Meet Merrilee Liddiard of Mer Mag: "I became enamored with party planning when I discovered that it could really encompass all aspects of creative expression: decor, design, art, food, fashion, etc. Within all of that, however, I like to keep things simple (a too matchy-matchy party can be just as overdone as a matchy-matchy room)."
One of the best parts of Ohdeedoh is our community, which is why we love featuring some of the fabulous bloggers who inspire us every day. As we reflect back on our best posts from 2011, we've pulled together a "clips show" of our Big Blog Family posts. Read on to find out whether you've missed meeting any of these fantastic writers, creators, and trendspotters from May - July of 2011.
Meet Cindy Hopper of Skip To My Lou: "I have found that keeping the creative projects flowing for my 6 year old gives my older boys an "excuse" to play. We might be making homemade play dough or scratch art paper and they are sure to come in and give it a go because it is there. And of course, teen boys love trying out recipes. I also encourage the kids to help each other in our projects. While a project might be too difficult for my youngest, it is not if the older ones help. It is a sneaky way to keep everyone creating."
Meet Erin Senge of Growing Up Senge: "I squeeze in time to write whenever I can; after Alice has gone to bed and we've eaten dinner, or during my lunch hour at work if I opt to not hit the treadmill. I start a lot of drafts with ideas, quotes, images, or articles that inspire me, jot down thoughts and ideas as they come to me, and flesh them out when I have time. If I'm waiting around somewhere, I'll write tidbits to myself in emails. I love when I can write a post or two on the weekends and schedule them to publish during the week."
Meet LiEr of Ikatbag: "I'd have to generalize and say that all the projects that were challenging, and made me tear my hair, and think, and that took months to complete, were my favorites. That holds true for both my sewing and cardboard projects - if at one point, it teetered on the brink of possible catastrophe and then made a stunning recovery, I probably loved it when it was finally done."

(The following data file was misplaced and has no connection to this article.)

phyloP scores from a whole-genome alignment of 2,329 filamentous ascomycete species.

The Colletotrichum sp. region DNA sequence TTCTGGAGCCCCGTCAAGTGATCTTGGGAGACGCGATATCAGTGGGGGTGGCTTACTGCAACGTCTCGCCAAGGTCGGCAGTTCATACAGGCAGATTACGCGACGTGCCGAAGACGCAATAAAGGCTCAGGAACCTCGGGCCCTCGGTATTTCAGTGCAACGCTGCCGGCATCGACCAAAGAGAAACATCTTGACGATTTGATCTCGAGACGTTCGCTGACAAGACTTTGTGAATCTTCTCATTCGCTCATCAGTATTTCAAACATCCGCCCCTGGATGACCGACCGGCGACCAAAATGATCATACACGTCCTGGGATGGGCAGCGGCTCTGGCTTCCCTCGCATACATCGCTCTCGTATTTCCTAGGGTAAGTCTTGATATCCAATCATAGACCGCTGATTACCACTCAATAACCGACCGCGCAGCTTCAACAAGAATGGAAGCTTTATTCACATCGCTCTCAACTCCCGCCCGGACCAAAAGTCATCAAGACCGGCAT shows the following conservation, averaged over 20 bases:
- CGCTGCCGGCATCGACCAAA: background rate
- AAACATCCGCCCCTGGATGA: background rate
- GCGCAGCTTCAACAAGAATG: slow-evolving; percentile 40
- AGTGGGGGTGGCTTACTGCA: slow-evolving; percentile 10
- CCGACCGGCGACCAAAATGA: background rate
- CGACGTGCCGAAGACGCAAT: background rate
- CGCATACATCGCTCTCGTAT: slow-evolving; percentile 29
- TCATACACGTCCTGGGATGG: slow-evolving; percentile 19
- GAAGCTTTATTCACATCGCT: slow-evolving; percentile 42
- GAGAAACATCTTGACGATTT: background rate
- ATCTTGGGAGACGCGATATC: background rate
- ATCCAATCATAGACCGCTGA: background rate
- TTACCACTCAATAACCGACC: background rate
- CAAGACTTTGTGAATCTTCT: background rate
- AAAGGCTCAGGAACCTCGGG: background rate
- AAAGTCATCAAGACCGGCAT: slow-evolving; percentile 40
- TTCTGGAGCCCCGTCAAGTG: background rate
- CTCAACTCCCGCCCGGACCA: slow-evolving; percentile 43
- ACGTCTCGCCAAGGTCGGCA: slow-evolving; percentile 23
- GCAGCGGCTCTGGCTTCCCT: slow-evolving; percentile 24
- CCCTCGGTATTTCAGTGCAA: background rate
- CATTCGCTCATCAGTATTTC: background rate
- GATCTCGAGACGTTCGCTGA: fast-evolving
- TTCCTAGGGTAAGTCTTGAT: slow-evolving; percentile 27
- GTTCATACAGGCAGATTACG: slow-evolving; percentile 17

Meet Annie Riechmann of Bird and Little Bird: "We are very lucky to live in an area with a lot of wooded hiking trails that are well-maintained and perfect for walking with kids. There is also a large lake here, so beach time is big. There is one particular beach that is very good for collecting interesting stones, something my daughter loves to do. We also have a garden plot in a local community garden, where we garden during the summer months with another friend of ours. Honestly though, I think that our favorite "activity" is just to be outside without any activity in mind!"
Meet Sherry & John Petersik of Young House Love: "The whole homemade and DIY movement is really exciting to us. It used to be that when you did something cheaply you never told a soul and hoped people thought it was expensive or done by a designer. Now it's acceptable to get excited about getting your hands dirty and telling all of your friends how much money you saved."
Meet Black Hockey Jesus: "My children remind me that the fundamental function of life is play. That's all the world does and all it's for: play. The kids are constantly teaching me how to go further in terms of what I'm willing to imagine. I love how spontaneous they are, how impolite they are. I love being a dad because my children live in a place, and they take me there, where what they want is clear and it's stated directly with no shame or apology. I love being a witness and support to the people they're called to be."
Meet Beta Dad: "The most difficult part of parenting is the workload, and I think that's pretty much the same for dads as it is for moms. The main difference, I suspect, sadly, is that stay-at-home dads probably get more support from their spouses than stay-at-home moms (or any kind of moms, really) do. I know that's a gross generalization, but it's one supported by anecdotal evidence from a lot of parents I know, as well as by research on the distribution of unpaid household work in families. So the most difficult aspect of parenting for me is staying on top of the drudgery; but my wife does more than her share, so it's really not that bad. I've had far, far, far more frustrating and tedious jobs."
Meet Teri Dimalanta of Giddy Giddy: "I suppose if I were a scientist, I'd be doing science experiments with my kids. If I were a farmer we'd be gardening and tending animals together. If I were funeral director, we'd ... oh never mind. Since I'm a crafter and designer, the kids are immersed in all the things I'm interested in: sewing, sculpting, painting, sketching. But I do believe that the time spent experimenting together strengthens our bond and also expands our vocabulary for self expression."
(Images: See linked posts for full image credits.)